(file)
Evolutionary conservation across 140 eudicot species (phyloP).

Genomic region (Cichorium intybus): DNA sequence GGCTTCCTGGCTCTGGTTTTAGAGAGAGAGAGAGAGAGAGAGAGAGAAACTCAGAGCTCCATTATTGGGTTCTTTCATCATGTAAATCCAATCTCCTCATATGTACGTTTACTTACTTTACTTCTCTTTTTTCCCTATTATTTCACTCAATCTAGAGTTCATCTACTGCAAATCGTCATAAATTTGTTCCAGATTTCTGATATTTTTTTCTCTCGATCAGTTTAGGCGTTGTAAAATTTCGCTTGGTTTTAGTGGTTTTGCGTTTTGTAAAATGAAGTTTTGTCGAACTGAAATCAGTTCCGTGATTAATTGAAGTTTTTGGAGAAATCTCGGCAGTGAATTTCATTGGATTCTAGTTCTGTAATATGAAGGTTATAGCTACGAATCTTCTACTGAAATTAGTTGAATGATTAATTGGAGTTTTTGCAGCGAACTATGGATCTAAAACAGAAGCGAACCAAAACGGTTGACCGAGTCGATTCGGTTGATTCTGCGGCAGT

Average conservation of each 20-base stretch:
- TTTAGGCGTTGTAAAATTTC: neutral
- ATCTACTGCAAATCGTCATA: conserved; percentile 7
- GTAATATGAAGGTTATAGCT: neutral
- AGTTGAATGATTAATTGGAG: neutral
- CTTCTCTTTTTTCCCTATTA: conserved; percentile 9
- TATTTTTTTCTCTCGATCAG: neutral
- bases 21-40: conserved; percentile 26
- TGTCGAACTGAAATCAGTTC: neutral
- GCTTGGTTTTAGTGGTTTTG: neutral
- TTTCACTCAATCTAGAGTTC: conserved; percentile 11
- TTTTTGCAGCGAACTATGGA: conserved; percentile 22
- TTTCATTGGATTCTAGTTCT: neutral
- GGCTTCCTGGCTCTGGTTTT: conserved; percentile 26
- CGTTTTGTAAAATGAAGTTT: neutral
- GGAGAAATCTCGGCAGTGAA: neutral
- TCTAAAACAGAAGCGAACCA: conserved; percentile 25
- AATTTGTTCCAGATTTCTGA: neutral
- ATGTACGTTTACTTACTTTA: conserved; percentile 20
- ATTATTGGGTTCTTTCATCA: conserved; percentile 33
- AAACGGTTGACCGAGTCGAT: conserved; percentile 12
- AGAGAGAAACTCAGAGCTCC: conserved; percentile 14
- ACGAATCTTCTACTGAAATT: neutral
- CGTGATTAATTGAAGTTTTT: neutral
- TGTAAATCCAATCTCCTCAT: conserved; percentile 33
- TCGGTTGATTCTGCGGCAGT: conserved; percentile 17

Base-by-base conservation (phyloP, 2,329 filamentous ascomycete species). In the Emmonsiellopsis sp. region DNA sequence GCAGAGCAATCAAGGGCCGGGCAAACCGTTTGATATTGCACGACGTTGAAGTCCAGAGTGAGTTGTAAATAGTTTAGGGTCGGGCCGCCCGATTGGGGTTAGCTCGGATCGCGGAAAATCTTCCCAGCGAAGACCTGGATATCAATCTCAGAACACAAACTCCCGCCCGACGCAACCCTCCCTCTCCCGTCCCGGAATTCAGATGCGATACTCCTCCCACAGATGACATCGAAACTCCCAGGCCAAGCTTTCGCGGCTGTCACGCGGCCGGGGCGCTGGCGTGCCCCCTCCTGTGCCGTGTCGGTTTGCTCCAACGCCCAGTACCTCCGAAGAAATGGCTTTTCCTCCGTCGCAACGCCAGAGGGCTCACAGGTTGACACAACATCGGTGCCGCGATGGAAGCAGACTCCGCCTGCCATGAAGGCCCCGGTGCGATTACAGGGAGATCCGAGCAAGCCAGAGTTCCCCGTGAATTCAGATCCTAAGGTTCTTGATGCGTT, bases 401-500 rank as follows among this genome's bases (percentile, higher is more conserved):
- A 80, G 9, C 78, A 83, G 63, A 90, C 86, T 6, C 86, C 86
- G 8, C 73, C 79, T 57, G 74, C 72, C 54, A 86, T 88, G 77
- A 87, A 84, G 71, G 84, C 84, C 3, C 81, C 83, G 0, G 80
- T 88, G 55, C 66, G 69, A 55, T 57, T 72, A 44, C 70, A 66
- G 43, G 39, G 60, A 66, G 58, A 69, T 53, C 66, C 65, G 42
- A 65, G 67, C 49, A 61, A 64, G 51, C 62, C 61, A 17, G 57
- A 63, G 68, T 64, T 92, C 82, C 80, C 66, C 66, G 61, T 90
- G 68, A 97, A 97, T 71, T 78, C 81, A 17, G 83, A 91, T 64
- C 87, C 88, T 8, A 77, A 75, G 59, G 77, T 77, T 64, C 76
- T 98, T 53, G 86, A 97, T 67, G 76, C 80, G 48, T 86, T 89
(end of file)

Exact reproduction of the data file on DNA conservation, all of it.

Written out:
Evolutionary conservation across 140 eudicot species (phyloP).

Genomic region (Cichorium intybus): DNA sequence GGCTTCCTGGCTCTGGTTTTAGAGAGAGAGAGAGAGAGAGAGAGAGAAACTCAGAGCTCCATTATTGGGTTCTTTCATCATGTAAATCCAATCTCCTCATATGTACGTTTACTTACTTTACTTCTCTTTTTTCCCTATTATTTCACTCAATCTAGAGTTCATCTACTGCAAATCGTCATAAATTTGTTCCAGATTTCTGATATTTTTTTCTCTCGATCAGTTTAGGCGTTGTAAAATTTCGCTTGGTTTTAGTGGTTTTGCGTTTTGTAAAATGAAGTTTTGTCGAACTGAAATCAGTTCCGTGATTAATTGAAGTTTTTGGAGAAATCTCGGCAGTGAATTTCATTGGATTCTAGTTCTGTAATATGAAGGTTATAGCTACGAATCTTCTACTGAAATTAGTTGAATGATTAATTGGAGTTTTTGCAGCGAACTATGGATCTAAAACAGAAGCGAACCAAAACGGTTGACCGAGTCGATTCGGTTGATTCTGCGGCAGT

Average conservation of each 20-base stretch:
- TTTAGGCGTTGTAAAATTTC: neutral
- ATCTACTGCAAATCGTCATA: conserved; percentile 7
- GTAATATGAAGGTTATAGCT: neutral
- AGTTGAATGATTAATTGGAG: neutral
- CTTCTCTTTTTTCCCTATTA: conserved; percentile 9
- TATTTTTTTCTCTCGATCAG: neutral
- bases 21-40: conserved; percentile 26
- TGTCGAACTGAAATCAGTTC: neutral
- GCTTGGTTTTAGTGGTTTTG: neutral
- TTTCACTCAATCTAGAGTTC: conserved; percentile 11
- TTTTTGCAGCGAACTATGGA: conserved; percentile 22
- TTTCATTGGATTCTAGTTCT: neutral
- GGCTTCCTGGCTCTGGTTTT: conserved; percentile 26
- CGTTTTGTAAAATGAAGTTT: neutral
- GGAGAAATCTCGGCAGTGAA: neutral
- TCTAAAACAGAAGCGAACCA: conserved; percentile 25
- AATTTGTTCCAGATTTCTGA: neutral
- ATGTACGTTTACTTACTTTA: conserved; percentile 20
- ATTATTGGGTTCTTTCATCA: conserved; percentile 33
- AAACGGTTGACCGAGTCGAT: conserved; percentile 12
- AGAGAGAAACTCAGAGCTCC: conserved; percentile 14
- ACGAATCTTCTACTGAAATT: neutral
- CGTGATTAATTGAAGTTTTT: neutral
- TGTAAATCCAATCTCCTCAT: conserved; percentile 33
- TCGGTTGATTCTGCGGCAGT: conserved; percentile 17

Base-by-base conservation (phyloP, 2,329 filamentous ascomycete species). In the Emmonsiellopsis sp. region DNA sequence GCAGAGCAATCAAGGGCCGGGCAAACCGTTTGATATTGCACGACGTTGAAGTCCAGAGTGAGTTGTAAATAGTTTAGGGTCGGGCCGCCCGATTGGGGTTAGCTCGGATCGCGGAAAATCTTCCCAGCGAAGACCTGGATATCAATCTCAGAACACAAACTCCCGCCCGACGCAACCCTCCCTCTCCCGTCCCGGAATTCAGATGCGATACTCCTCCCACAGATGACATCGAAACTCCCAGGCCAAGCTTTCGCGGCTGTCACGCGGCCGGGGCGCTGGCGTGCCCCCTCCTGTGCCGTGTCGGTTTGCTCCAACGCCCAGTACCTCCGAAGAAATGGCTTTTCCTCCGTCGCAACGCCAGAGGGCTCACAGGTTGACACAACATCGGTGCCGCGATGGAAGCAGACTCCGCCTGCCATGAAGGCCCCGGTGCGATTACAGGGAGATCCGAGCAAGCCAGAGTTCCCCGTGAATTCAGATCCTAAGGTTCTTGATGCGTT, bases 401-500 rank as follows among this genome's bases (percentile, higher is more conserved):
- A 80, G 9, C 78, A 83, G 63, A 90, C 86, T 6, C 86, C 86
- G 8, C 73, C 79, T 57, G 74, C 72, C 54, A 86, T 88, G 77
- A 87, A 84, G 71, G 84, C 84, C 3, C 81, C 83, G 0, G 80
- T 88, G 55, C 66, G 69, A 55, T 57, T 72, A 44, C 70, A 66
- G 43, G 39, G 60, A 66, G 58, A 69, T 53, C 66, C 65, G 42
- A 65, G 67, C 49, A 61, A 64, G 51, C 62, C 61, A 17, G 57
- A 63, G 68, T 64, T 92, C 82, C 80, C 66, C 66, G 61, T 90
- G 68, A 97, A 97, T 71, T 78, C 81, A 17, G 83, A 91, T 64
- C 87, C 88, T 8, A 77, A 75, G 59, G 77, T 77, T 64, C 76
- T 98, T 53, G 86, A 97, T 67, G 76, C 80, G 48, T 86, T 89